Author Topic: MODEL RAIL POWER SUPPLIES  (Read 228 times)

Tom

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MODEL RAIL POWER SUPPLIES
« on: May 15, 2019, 08:23:43 PM »
I am considering going from a small layout which works fine with one PWR-56 to a larger one that may require multiple PWR-56 power supplies.

I have no experience with DCC other than to know that Ring modules work well with either PWR-56 or DCC power.

1) If multiple PWR-56 power supplies are going to be required, is each isolated electrically from each other or do they work together with no isolation?

2) Again, no experience with DCC: is there a point where buying a DCC power supply becomes more economical than multiple PWR-56 power supplies? 

Thanks to anyone who knows.

G8B4Life

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Re: MODEL RAIL POWER SUPPLIES
« Reply #1 on: May 16, 2019, 12:27:12 AM »
1) If multiple PWR-56 power supplies are going to be required, is each isolated electrically from each other or do they work together with no isolation?

Yes, the PWR-56's are isolated from each other (the track is gapped) when used in multiple, same as any other power supply.

Quote
2) Again, no experience with DCC: is there a point where buying a DCC power supply becomes more economical than multiple PWR-56 power supplies? 

Probably not, a single PWR-56 from pdc.ca is $89.00 (rrp $119.99), DCC "power supplies" seem to start at-discount at the same price as the PWR-56 rrp and go up from there.  It'll also be the same as using the PWR-56; if you need multiple PWR-56's you'll need to use multiple DCC power supplies, it wouldn't be a one-instead-of-many situation. Using DCC as the power supply you might need the DCC command station (and not just a cheap booster) as well and that'll add significantly to the cost of using DCC to power RailPro, an unnecessary cost if you'll never use DCC on the layout.

There is another method though it takes a bit more than just Plug 'n' Play and that's to use switched mode power supplies, these things can be had rather cheaply but you do need to wire them up yourself (usual disclaimer about wiring up 110/230v connections yourself applies).

Alan has a good bit on his blog about using them. http://www.lkorailroad.com/powering-the-lko-part-i/ and we have a couple of threads here on it as well.

- Tim

William Brillinger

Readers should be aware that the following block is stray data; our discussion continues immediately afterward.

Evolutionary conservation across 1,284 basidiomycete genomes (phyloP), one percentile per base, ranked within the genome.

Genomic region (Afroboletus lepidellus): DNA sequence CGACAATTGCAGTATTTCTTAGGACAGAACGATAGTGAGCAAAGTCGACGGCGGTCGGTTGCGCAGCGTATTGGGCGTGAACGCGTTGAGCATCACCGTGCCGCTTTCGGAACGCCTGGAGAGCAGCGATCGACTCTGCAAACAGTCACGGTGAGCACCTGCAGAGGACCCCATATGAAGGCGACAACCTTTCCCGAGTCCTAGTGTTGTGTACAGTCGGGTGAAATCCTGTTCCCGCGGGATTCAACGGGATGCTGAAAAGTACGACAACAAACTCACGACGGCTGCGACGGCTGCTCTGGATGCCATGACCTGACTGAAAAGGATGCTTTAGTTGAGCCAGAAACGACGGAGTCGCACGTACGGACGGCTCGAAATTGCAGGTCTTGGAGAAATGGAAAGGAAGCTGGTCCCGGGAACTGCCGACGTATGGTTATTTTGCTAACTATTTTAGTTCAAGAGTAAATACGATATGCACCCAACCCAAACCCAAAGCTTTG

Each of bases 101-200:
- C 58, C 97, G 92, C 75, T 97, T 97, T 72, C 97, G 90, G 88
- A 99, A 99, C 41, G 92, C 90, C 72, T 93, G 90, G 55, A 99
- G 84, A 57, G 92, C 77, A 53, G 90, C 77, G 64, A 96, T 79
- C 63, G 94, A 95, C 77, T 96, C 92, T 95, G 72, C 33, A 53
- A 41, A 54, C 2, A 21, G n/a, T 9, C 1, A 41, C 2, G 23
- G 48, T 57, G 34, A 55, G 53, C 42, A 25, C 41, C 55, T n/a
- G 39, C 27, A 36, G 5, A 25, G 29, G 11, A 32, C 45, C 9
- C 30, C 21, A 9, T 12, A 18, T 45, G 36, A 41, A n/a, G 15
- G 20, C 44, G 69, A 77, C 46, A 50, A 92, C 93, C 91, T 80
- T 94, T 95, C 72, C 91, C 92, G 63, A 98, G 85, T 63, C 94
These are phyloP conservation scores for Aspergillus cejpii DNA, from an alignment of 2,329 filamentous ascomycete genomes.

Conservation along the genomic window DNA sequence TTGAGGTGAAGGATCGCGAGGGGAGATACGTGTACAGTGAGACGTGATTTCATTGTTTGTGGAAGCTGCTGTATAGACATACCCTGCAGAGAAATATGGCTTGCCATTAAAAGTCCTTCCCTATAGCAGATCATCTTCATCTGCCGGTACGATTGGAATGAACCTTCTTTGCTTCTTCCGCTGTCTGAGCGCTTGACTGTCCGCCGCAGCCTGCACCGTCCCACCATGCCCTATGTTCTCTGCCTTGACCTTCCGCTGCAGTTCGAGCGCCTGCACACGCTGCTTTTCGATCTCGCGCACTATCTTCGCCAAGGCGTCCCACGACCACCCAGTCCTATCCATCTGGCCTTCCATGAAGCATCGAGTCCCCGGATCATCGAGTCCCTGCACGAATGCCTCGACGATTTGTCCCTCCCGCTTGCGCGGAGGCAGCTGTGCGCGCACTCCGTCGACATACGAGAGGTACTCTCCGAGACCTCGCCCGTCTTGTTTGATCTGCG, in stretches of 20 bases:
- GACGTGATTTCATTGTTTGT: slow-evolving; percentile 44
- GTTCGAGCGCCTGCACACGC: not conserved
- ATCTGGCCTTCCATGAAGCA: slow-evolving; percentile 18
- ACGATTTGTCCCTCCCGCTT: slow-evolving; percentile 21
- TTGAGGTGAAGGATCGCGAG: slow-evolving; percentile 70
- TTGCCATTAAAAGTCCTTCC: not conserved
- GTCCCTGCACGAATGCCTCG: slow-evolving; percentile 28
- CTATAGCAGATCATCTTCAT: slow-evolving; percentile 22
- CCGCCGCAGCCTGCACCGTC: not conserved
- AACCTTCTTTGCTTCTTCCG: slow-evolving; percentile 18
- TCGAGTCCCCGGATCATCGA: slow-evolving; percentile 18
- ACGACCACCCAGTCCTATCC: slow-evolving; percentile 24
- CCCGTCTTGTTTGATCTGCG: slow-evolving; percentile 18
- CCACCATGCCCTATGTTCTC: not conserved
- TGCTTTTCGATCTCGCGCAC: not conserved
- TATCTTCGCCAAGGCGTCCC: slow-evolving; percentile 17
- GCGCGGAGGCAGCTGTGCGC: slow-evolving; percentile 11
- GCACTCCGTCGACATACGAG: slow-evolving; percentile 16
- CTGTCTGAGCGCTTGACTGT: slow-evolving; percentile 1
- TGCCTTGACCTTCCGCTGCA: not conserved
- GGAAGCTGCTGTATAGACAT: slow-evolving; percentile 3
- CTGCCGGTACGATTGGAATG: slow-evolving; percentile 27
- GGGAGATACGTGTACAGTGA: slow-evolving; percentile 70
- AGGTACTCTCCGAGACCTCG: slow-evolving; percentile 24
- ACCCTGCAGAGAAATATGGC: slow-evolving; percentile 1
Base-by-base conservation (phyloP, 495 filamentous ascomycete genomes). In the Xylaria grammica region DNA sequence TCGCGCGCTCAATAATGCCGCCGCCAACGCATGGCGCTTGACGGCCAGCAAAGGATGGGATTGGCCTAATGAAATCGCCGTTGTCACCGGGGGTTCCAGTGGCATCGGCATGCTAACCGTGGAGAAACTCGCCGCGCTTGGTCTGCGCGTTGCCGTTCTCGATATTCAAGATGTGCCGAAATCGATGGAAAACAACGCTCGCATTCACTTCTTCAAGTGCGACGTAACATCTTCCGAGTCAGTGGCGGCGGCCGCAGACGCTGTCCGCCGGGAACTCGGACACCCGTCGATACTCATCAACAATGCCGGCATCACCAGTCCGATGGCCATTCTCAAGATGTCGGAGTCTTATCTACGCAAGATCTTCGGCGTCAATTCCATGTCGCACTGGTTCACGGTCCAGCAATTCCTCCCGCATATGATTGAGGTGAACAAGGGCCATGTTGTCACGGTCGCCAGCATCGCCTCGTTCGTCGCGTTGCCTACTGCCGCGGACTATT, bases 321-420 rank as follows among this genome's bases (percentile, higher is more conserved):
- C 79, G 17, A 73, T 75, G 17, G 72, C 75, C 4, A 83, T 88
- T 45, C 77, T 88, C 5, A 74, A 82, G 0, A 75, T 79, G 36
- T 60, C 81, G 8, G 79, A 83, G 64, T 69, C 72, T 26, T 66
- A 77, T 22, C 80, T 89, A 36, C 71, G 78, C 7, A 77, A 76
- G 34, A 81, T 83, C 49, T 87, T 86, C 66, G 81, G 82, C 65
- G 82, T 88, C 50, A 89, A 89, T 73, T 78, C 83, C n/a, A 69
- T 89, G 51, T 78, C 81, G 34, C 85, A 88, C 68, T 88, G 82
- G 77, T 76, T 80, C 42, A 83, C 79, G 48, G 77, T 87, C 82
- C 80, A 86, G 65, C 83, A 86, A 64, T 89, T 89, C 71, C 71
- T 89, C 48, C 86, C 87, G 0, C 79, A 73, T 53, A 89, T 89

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Re: MODEL RAIL POWER SUPPLIES
« Reply #2 on: May 16, 2019, 06:37:45 AM »
Don;t forget about the PWR-56's ability to act as a repeater. This is handy on larger layouts too.
- Bill Brillinger, RPUG Admin

Modeling the BNML in HO Scale, owner of Precision Design Co., and RailPro Dealer.


atsfguy

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Re: MODEL RAIL POWER SUPPLIES
« Reply #3 on: May 16, 2019, 02:23:16 PM »
 This is my usual stupid question, but at what main line length is it necessary to break the line into two or more sections?
 My “main line” will be about 100’ long, more or less in a semi-straight line. Will one pwr 56 be adequate or should I spend a bit of dinero for another to power the second half?
 I plan to place the ps at the half way point and fan out from there.
 As soon as my back is well I will place a few more modules in position, lay roadbed and track. I want to wire as I go so as to have some running room.
 As always, I appreciate any help that can be given.

Cecil
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Superintendent, First Sub
ATSF-Eastern Division

William Brillinger

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Re: MODEL RAIL POWER SUPPLIES
« Reply #4 on: May 16, 2019, 02:32:49 PM »
Quote
My “main line” will be about 100’ long, more or less in a semi-straight line. Will one pwr 56 be adequate or should I spend a bit of dinero for another to power the second half?

My Point to Point Main line run is longer than that and I only use 1 PWR-56. The important questions will be how many locos will be running at the same time and will it pass the coin test at the ends.

Since you have not laid the track yet, consider breaking the track into several blocks as you install it and then if you need to subdivide it later, you just have to cut the bus at your existing track breaks and install new power supplies as needed. This way you can start with 1 power supply and easily add more later without having to disturb the track.
- Bill Brillinger, RPUG Admin

Modeling the BNML in HO Scale, owner of Precision Design Co., and RailPro Dealer.


Alan

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Re: MODEL RAIL POWER SUPPLIES
« Reply #5 on: May 16, 2019, 07:32:04 PM »
I agree with Bill. The length of the layout is not the determining factor. The number of locomotives and other powered rolling stock in operation simultaneously is the determining factor.

The consideration of layout length is due to electrical resistance of the rails and your bus wiring. Heavy gauge wire for your bus eliminates this concern and is considerably less expensive than multiple power supplies. Use 12 gauge wire for your bus and there is no practical limit to layout length.

The repeater functionality is exclusive to RP power supplies. If your layout room contains a lot of significant size grounded metal structures (water heater, furnace, washer, dryer, etc.) or is separated by thick concrete walls then the repeater functionality may be of value. In clear space the HC and LMs have excellent range with no repeater necessary. My train room in the basement is 28x32 with stud and sheetrock walls separating it from the rest of the basement. I can operate from the opposite end of the basement, approx 75' away and through two walls, without repeater.
Alan

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When I was a kid... no wait, I still do that. HO, 28x32, double deck, 1969, RailPro